City Proposes Raising Age Limit on Cigarette Purchases to 21
NEW YORK—Council member Jim Gennaro’s mother Audrey was like many post-war woman of the 1940’s. She picked up smoking by age 18, a common age for people to get started, and developed a heavy habit.
Though Audrey quit later in life, the habit proved fatal and she died of lung cancer.
Nearly 70 years after his mother picked up her first cigarette, her son is proposing a bill in her honor which would raise the age to purchase cigarettes from 18 to 21 in New York City.
“For me this is not about all kinds of statistics and facts,” Council member Gennaro said from City Hall on Monday. “This is about my mom.”
New York City has led the way in curbing smoking beginning with a first-in-the-nation indoor smoking ban back in 2003. Heavy taxes at both the city and state level followed, driving the price per pack to nearly $11.
Despite efforts, the city’s youth smoking rate has remained flat since 2007 at 8.5 percent, with an estimated 20,000 high school student smokers, according to City Health Commissioner Tom Farley.
“Today we are going to address this problem head on,” said City Council Speaker Christine Quinn. “With this legislation, we will be targeting the age group at which the overwhelming majority of smokers start.”
The bill proposed only to make the purchase of cigarettes illegal; young adults would not need to be 21 to smoke.
Tax Revenue Drop
The idea of raising the purchase age for cigarettes to 21 is not new in the United States, but such measures have rarely been instituted. California tried unsuccessfully in 2002, but cash-strapped California couldn’t afford it. The bill stalled when legislators realized they would miss out on an estimated $25.7 million in tax revenue, according to a 2002 San Francisco Chronicle article.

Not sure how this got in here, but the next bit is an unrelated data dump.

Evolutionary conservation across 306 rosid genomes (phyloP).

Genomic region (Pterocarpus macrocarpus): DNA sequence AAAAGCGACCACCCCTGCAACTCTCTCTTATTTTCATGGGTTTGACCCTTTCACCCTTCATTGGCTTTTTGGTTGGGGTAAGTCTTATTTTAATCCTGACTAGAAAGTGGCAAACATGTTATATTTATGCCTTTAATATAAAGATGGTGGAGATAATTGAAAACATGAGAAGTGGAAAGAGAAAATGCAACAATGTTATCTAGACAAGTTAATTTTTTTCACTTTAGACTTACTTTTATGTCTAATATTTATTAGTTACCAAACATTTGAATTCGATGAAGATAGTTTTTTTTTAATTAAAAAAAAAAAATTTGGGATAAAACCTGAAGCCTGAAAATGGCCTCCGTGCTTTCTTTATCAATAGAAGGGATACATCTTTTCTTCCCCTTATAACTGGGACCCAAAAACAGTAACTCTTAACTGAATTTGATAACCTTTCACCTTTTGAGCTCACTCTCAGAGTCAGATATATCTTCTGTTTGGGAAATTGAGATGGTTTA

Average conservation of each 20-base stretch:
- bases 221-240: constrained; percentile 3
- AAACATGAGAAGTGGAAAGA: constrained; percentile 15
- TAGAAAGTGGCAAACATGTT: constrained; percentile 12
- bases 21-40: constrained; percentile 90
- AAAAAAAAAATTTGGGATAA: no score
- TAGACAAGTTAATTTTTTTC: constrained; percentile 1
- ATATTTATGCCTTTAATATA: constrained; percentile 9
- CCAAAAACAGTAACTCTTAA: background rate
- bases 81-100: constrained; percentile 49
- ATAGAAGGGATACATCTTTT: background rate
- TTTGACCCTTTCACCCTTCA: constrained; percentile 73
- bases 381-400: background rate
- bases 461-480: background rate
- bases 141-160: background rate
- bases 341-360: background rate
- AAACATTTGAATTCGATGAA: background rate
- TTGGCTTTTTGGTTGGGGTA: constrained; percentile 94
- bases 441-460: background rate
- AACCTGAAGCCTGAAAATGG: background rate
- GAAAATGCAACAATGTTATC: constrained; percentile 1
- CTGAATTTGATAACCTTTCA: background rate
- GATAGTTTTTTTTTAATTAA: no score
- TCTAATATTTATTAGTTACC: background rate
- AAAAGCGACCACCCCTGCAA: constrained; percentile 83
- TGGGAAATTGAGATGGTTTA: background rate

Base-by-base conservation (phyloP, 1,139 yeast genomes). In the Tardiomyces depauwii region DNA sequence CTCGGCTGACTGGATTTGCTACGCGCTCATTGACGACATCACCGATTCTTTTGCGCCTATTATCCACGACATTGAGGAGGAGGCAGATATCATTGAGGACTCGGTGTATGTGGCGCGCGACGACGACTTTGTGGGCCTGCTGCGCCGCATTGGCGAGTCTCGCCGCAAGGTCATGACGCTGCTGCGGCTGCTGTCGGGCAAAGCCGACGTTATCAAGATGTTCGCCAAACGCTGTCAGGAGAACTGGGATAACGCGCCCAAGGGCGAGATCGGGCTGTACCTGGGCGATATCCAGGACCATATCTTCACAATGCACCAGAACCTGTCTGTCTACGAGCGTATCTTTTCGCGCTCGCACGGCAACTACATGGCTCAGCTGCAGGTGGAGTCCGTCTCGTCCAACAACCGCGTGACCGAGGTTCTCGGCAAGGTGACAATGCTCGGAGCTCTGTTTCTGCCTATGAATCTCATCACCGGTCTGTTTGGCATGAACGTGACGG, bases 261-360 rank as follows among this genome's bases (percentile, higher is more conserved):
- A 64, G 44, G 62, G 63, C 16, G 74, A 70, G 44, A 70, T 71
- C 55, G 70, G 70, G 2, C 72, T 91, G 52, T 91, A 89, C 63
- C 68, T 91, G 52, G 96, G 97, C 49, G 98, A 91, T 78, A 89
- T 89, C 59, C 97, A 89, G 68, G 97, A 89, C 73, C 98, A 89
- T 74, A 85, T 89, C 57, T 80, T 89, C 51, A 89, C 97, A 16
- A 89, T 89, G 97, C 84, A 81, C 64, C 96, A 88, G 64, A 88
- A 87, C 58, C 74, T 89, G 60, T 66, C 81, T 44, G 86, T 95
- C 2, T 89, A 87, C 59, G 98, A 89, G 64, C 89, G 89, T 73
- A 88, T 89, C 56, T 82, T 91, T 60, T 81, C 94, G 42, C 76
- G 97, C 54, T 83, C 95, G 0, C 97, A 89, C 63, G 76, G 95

More recently in 2013, Texas proposed a bill which would not only make illegal the sale of tobacco products over the age of 21, but also consumption. The bill died after it was discovered the law would reduce tobacco income by $42.6 million over two years. That money was needed to fund the state’s school property tax cuts.
“Ironically [it] means that we’re relying on these 19 and 20 … year olds to smoke cigarettes so we can balance our budget,” Texas Senator Carlos Uresti, who introduced the bill, told the Dallas Morning News.
It may be money in the bank, but unlike Texas or California, neither the state of New York, nor the city, rely on tobacco tax income to balance their budgets.
In 2012 the city took in $67 million in tobacco tax revenue, a figure that has continued to decline since its inception in 2002. Based on a $67 billion budget, the revenue represents just .02 percent.
“It is not important in terms of city revenue,” said Michael Jacobs, supervising analyst of economics and taxes for the Independent Budget Office. “It is sort of a drop in the bucket.”
The State took in $471 million in fiscal year 2012 and is expected to receive $448 million in fiscal year 2013.
“In general, this is the one revenue source where it is a good thing if it goes down,” said Tammy Gamerman, senior research associate for Citizens Budget Commission. “That has always been the intention of the cigarette tax—to lower consumption.”
The state puts 76 percent of the money it gets from cigarette taxes back into health programs for multiple healthcare initiatives.
New York’s lawmakers do not currently have an estimate for how much in lost tax revenue their new initiative will cost, but the potential for lost revenue does not appear to be a major concern.
“They are taxes we want to lose,” Quinn said. “Losing those taxes means fewer young people are smoking so that is money worth losing.”